#     For example $a = ["a.b", "b"] would give (without using any escaping)
#     a flattened key "a.b.b", which would be ambigious for later reconstruction.
#    Instead, we will return "a\.b.b" which can later be uniquely reconstructed to
#     ["a.b", "b"] by unflatten_key().
#
#  b) Now that "\." and "\:" means escaped dot and colon, another issue arises:
#     Consider for example, $a = ["a\", "b"] which would give "a\.b", but
#     then reconstruction would give back wrong answer : ["a.b"]..
#     So we also need to escape all backslashes. We will use '\$' to represent
    #     backslashes. Using this,
    #       $a = ["a\", "b"] would become "a\$.b", which can be later uniquely reconstructed
#
# ERRORS
#   This subroutine croaks if:
#
#    - $a is empty
#
#    - The first item in $a is a number and $type eq "hash".
#
#    - The first item in $a is not a number and $type eq "array".
#  
# NOTE
#
#  This subroutine, is meant to be used only when you want to flatten one key at a
#  time.. If you want to flatten all keys of a complex hash at once, see
#  CPAN package Hash::Flatten.
#
# SEE ALSO
#
#  - Data::Diver, FreezeThaw.
#
sub flatten_key {
    my ( $a, %opt ) = @_;

    croak "Empty key array!" if @$a == 0;

    $opt{type} //= "hash"; # default value is hash
    my $item = $a->[0];
    if ( $opt{type} eq "array" ) {
        if ( (ref $item) || !_is_integer($item) ) {
            croak "First sub item in an array index must be an integer";
        }
    }
    else {
        if ( !(ref $item) && _is_integer( $item ) ) {
            croak "First item in hash key cannot be an array index!";
        }
    }
    my $fkey = "";
    my $sep;
    for (@$a) {
        my $key = $_; # copy $_ to avoid modifying original array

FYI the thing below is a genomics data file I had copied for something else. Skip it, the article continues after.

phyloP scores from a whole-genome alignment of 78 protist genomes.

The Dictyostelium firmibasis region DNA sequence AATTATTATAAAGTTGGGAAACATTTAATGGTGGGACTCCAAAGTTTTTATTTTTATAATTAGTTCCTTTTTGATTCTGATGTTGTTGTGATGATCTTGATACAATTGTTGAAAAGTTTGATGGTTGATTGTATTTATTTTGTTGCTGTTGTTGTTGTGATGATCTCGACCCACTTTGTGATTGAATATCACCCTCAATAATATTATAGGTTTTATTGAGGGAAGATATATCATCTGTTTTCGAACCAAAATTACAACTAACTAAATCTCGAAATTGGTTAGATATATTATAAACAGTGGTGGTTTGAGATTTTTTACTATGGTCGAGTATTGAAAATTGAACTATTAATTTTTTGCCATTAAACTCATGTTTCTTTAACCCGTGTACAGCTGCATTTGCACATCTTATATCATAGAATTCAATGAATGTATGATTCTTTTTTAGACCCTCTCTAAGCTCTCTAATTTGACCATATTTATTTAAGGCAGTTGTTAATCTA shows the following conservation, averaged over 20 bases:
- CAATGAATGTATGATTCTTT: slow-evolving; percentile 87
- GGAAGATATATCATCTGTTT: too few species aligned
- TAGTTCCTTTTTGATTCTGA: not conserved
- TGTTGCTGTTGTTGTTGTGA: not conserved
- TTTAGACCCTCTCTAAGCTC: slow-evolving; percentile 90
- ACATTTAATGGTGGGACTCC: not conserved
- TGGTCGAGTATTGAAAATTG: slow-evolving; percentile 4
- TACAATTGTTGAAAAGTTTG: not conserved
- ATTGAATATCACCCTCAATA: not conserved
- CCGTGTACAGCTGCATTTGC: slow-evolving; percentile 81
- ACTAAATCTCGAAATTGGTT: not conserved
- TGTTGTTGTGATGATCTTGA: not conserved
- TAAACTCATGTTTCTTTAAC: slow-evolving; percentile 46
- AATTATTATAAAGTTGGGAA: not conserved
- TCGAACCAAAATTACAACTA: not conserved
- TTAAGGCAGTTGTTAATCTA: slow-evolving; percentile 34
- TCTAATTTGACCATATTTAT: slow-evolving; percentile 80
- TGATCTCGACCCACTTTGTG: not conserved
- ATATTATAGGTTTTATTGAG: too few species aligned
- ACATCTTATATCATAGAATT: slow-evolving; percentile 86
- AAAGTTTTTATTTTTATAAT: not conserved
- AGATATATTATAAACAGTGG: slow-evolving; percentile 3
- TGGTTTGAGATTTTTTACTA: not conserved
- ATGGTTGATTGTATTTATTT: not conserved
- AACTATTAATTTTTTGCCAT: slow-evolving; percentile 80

if ( ref $key ) { 
            $key = $$key;
            $sep = '.';
        }
        else {
            $sep = _is_integer( $key ) ? ":" : ".";
        }
        $key =~ s/\\/\\\$/g;      # escape backslashes
        $key =~ s/([.:])/\\$1/g;  # escape dot and colon
        $fkey .= $sep . $key; 
    }
    return ($opt{type} eq "hash") ? (substr $fkey, 1) : $fkey;
}

# SYNOPSIS
#
#     $a = unflatten_key( $fkey )
#
# DESCRIPTION
#
#  Returns an array @$a of key items corresponding to the flattened key $fkey.
#  See flatten_key(), Hash::Flatten, and Data::Diver for more information.
#
#  For arrays, $fkey should start with a ':', and the first sub key should be an integer
#  For example:  $fkey = ':1.b' will represent an array   [undef, {b => undef}]
#
# ERRORS
#
# This subroutine croaks if:
#
#   - $fkey is empty,
#
#   - a subkey in $fkey with a leading ':' is not an integer.
#
sub unflatten_key {
    my ( $fkey ) = @_;

    croak "Empty key!" if !$fkey;
    my $type = "hash";
    if ( substr( $fkey, 0, 1) eq ":" ) {
        $fkey = substr $fkey, 1;
        $type = "array";
    }
    my @a = split /(?<!\\)([:.])/, $fkey;
    my @b;
    for my $i (0..$#a) {
        next if $i % 2; # do not consider odd indices
        if ( $i > 0) {
            $type = ( $a[$i - 1] eq "." ) ? "hash" : "array";
        }
        my $item = $a[$i];
        $item =~ s/\\([:.])/$1/g;  # unescape colons and dots
        $item =~ s/\\\$/\\/g;      # unescape backslashes
        if ( $type eq "hash" ) {
            if ( _is_integer( $item ) ) {
                 # use reference type to represent numeric hash keys
                $item = \( $item+0 ); 
            }
        }
        else {
            if ( !_is_integer( $item ) ) {
                croak "Expected integer array index, found '$item'.";
            }
        }
        push @b, $item;
    }
    return \@b;
}

sub _is_integer {
    my ( $str ) = @_;
    return ( $str =~ /\A\d+\z/ );
}
\$\endgroup\$
2
  • 2
    \$\begingroup\$ Sorry if I'm ignorant, but it seems to me that FreezeThaw would do the job just fine. You could add checks for the data-structure compliance. \$\endgroup\$ Apr 16, 2015 at 9:49
  • 1
    \$\begingroup\$ @PatrickJ.S. Thanks! FreezeThaw seems to provide a good solution yes.. and maybe I should have done some more searching on CPAN before writing this .. \$\endgroup\$ Apr 16, 2015 at 10:00